EHR vs. EMR: Informing Insurance Companies

EHR vs. EMR: Informing Insurance Companies

Insurance companies rely on medical record retrieval for claims, managing legal liabilities, and handling client coverage is all part of the process — but it requires accurate and swift medical record retrieval.

There are essentially two options when it comes to record retrieval for your insurance company:

  1. Outsource to a trusted and reliable medical record retrieval service.
  2. Hire and manage an in-house team.

While both choices have their pros and cons, investing in medical record retrieval is essential to a wide range of insurance corporation needs. Fortunately, if you work with a dedicated medical record retrieval service, they’ll have the tools, network, and knowledge to speed up your retrieval process and improve accuracy.

Whether you decide to outsource or manage the process in-house, it’s helpful to stay informed on the various types of medical records you may see for coverages, claims, or liabilities. When describing medical documentation, there are two terms you’ll hear most often: EMR and EHR.

We’re going to discuss the various differences and similarities between the two so that you have a better understanding of the types of medical records your insurance company handles.

A Quick Breakdown

In this article, you’ll learn a few key differences between electronic medical records and electronic health records. Here’s a quick snapshot of what we’ll be exploring today.

  • EMRs contain basic healthcare and personal information
  • Electronic medical records typically stay in the doctor’s office or practice
  • EHRs are comprised of various records from multiple providers, hospitals, physicians, and more.

Electronic Medical Records (EMRs) 101

For years, paper records were the primary method for recording, tracking, and sharing crucial health documents between providers. The digitization of healthcare transformed medical records, transitioning to a much more accessible and affordable way to keep track of essential medical records.

EMRs are currently the norm, as paper became unreliable, slow, and difficult to store. So, what do electronic medical records contain?

EMRs are old paper charts or records of care that a single practice recorded and maintained — then digitized. They may include information such as:

  • Patient’s medical history
  • History of healthcare visits
  • Diagnosis
  • Prescribed treatments

Electronic medical records usually only pertain to medical treatment provided by one practice or facility. These records track changes in a patient over time and can be a great asset for seeing how a patient progressed or digressed while in the care of a certain healthcare practice.

Digitalization made these records much easier to manage and helped keep track of when a patient may need check-ups or follow-ups down the road. EMRs remain in office and are not shared between multiple providers.

Understanding Electronic Health Records (EHRs)

Electronic health records, or EHRs for short, are more comprehensive digitization of a patient’s chart that takes into account more than one provider. This could include sources such as:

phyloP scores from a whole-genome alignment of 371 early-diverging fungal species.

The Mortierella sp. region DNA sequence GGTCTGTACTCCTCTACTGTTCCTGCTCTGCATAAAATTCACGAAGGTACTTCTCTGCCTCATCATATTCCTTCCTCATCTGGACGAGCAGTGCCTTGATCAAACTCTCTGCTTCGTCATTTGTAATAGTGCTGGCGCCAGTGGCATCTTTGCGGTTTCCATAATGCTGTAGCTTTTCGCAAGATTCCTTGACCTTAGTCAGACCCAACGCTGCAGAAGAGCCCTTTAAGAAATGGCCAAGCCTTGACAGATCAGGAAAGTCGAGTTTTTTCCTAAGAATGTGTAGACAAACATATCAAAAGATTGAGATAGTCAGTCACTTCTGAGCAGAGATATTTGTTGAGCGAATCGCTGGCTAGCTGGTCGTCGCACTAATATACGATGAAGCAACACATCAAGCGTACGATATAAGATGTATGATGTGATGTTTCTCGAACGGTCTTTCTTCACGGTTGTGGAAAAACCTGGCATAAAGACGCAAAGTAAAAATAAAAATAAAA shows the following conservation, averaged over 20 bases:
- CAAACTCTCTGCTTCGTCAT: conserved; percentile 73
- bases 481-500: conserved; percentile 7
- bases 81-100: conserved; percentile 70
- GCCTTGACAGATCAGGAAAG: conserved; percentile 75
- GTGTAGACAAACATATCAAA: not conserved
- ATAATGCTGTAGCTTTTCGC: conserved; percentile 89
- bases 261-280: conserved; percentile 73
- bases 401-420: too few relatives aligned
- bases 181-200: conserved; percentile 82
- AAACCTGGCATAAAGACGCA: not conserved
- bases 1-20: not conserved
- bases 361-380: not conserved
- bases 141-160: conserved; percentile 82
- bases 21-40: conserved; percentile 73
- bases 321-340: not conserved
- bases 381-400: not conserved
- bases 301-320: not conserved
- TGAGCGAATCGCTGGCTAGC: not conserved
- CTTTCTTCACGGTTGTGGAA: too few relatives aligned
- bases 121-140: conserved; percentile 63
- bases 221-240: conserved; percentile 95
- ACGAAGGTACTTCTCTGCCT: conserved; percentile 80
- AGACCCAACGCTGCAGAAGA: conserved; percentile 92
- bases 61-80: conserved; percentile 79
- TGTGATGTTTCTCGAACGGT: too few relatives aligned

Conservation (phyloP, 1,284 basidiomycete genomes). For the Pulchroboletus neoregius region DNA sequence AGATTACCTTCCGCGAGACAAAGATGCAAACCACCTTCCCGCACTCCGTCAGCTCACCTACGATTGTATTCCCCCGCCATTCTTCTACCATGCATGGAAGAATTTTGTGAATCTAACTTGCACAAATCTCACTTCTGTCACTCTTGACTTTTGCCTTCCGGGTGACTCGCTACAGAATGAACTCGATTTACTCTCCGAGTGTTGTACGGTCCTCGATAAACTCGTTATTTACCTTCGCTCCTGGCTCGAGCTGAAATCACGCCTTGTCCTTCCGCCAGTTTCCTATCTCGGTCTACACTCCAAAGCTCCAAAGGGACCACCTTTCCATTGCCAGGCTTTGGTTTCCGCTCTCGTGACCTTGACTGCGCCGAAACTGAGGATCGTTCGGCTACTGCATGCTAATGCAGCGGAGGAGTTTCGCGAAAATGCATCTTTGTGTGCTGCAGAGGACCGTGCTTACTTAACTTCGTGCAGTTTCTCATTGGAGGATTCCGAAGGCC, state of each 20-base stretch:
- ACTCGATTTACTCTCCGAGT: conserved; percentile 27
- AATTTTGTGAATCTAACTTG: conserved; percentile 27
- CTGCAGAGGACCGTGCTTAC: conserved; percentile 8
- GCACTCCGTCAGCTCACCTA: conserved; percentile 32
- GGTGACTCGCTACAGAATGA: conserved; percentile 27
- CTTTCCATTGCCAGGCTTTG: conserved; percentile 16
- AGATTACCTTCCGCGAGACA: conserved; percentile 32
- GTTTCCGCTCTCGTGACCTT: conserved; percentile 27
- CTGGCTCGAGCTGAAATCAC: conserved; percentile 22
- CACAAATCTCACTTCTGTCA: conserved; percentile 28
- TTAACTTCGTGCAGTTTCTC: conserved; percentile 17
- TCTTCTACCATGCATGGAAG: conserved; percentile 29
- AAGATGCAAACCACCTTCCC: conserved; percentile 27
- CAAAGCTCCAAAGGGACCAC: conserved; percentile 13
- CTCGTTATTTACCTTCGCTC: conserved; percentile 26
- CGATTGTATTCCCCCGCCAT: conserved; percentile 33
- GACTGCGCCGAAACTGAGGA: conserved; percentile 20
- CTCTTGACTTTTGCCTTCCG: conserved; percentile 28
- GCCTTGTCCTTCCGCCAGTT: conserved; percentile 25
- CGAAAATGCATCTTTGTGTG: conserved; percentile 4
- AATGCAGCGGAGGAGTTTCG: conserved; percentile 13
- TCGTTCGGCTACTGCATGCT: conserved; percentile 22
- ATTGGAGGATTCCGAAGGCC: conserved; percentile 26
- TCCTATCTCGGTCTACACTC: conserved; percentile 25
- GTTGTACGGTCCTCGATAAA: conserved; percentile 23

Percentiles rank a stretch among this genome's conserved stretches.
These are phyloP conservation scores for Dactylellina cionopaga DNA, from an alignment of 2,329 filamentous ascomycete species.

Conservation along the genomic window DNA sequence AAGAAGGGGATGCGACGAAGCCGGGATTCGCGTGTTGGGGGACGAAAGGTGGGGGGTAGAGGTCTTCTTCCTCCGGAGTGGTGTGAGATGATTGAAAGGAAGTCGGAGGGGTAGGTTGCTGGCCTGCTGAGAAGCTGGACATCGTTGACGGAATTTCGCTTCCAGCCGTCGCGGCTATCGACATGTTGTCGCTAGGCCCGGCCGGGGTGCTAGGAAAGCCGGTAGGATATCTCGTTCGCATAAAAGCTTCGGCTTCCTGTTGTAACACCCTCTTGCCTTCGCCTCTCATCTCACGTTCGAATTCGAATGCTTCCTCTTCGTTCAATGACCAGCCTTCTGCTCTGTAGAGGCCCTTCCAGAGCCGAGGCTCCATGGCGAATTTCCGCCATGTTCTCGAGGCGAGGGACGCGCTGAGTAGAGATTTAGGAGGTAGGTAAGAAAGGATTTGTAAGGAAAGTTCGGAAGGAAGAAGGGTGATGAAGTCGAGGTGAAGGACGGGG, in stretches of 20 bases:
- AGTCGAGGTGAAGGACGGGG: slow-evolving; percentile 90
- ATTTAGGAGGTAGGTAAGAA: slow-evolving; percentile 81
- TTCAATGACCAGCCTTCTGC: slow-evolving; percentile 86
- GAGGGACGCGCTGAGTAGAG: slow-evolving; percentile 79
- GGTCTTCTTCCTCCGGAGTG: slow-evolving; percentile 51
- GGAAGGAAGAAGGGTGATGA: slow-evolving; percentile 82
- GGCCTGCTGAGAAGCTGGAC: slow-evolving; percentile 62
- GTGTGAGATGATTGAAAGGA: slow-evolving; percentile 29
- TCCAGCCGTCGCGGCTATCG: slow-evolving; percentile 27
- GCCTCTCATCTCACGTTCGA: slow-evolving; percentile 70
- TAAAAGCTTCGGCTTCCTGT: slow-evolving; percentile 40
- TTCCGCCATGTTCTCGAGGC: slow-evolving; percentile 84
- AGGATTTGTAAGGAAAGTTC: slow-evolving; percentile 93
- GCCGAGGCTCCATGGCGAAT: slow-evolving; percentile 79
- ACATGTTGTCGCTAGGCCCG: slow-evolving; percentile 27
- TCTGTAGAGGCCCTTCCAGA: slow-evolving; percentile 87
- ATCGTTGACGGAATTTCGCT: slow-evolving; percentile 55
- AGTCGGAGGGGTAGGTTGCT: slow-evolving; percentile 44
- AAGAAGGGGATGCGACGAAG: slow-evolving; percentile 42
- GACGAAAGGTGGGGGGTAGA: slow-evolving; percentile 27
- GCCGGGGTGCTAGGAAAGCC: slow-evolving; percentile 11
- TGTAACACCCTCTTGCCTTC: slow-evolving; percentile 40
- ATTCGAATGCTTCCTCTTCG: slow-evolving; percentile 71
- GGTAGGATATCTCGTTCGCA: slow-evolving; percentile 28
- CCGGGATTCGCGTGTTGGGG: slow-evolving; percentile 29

• Various physicians
  • Multiple hospitals
  • Medical care facilities
  • Specialized practices
  • And more

Now, this is not necessarily a complete and objective overview of a patient’s health, but rather a snapshot that enables multiple providers to assess overall health and status.

EHRs are regularly shared and updated between multiple healthcare providers electronically, giving medical professionals more information to provide better care. Patients can’t always remember or correctly relay pertinent healthcare information from one provider to the next, so EHRs are a way to see factors or details that could impact a patient’s wellbeing.

Medical Record Retrieval for Insurance Companies

Although many insurance companies choose to manage the process in-house, we recommend outsourcing your medical record retrieval. Here’s why.

  1. It’s more affordable, as you don’t have to hire, train, and maintain an entire in-house team. You’ll also free up staff time so that they’re better able to handle core competencies, making outsourcing a far more cost-effective solution.
  2. It’s faster for the professionals to handle. Dedicated medical record retrieval teams are entirely focused on the retrieval process. They have the tools, software, and expertise to get it done. However, the biggest game-changer is their vast provider network and established relationships with medical record custodians. This helps advance up the follow-up and retrieval process to lightning speeds.
  3. It’s more accurate when experts handle your medical record retrieval. This is a time-consuming and extremely detail-oriented process. Mistakes can be costly and slow the retrieval process down to a halt. Don’t let errors delay your day to day operations.
  4. Customized support is also part of the equation, which means you’ll have professional assistance standing by to help ensure a seamless medical record retrieval process.

These are just a few of the many ways insurance experts can take advantage of medical record retrieval services.

Find the Right Solution Today

Hopefully, this article helped you better understand the differences between electronic medical records and electronic health records for your insurance company. We get a lot of questions about medical record retrieval for insurance businesses. As we’re one of the most trusted names in the industry, we hope that we were able to clear up any misconceptions surrounding medical documentation.

Whether you’re handling the processes in-house or decide that outsourcing is the right direction, understanding along with relaying information about medical documentation is crucial.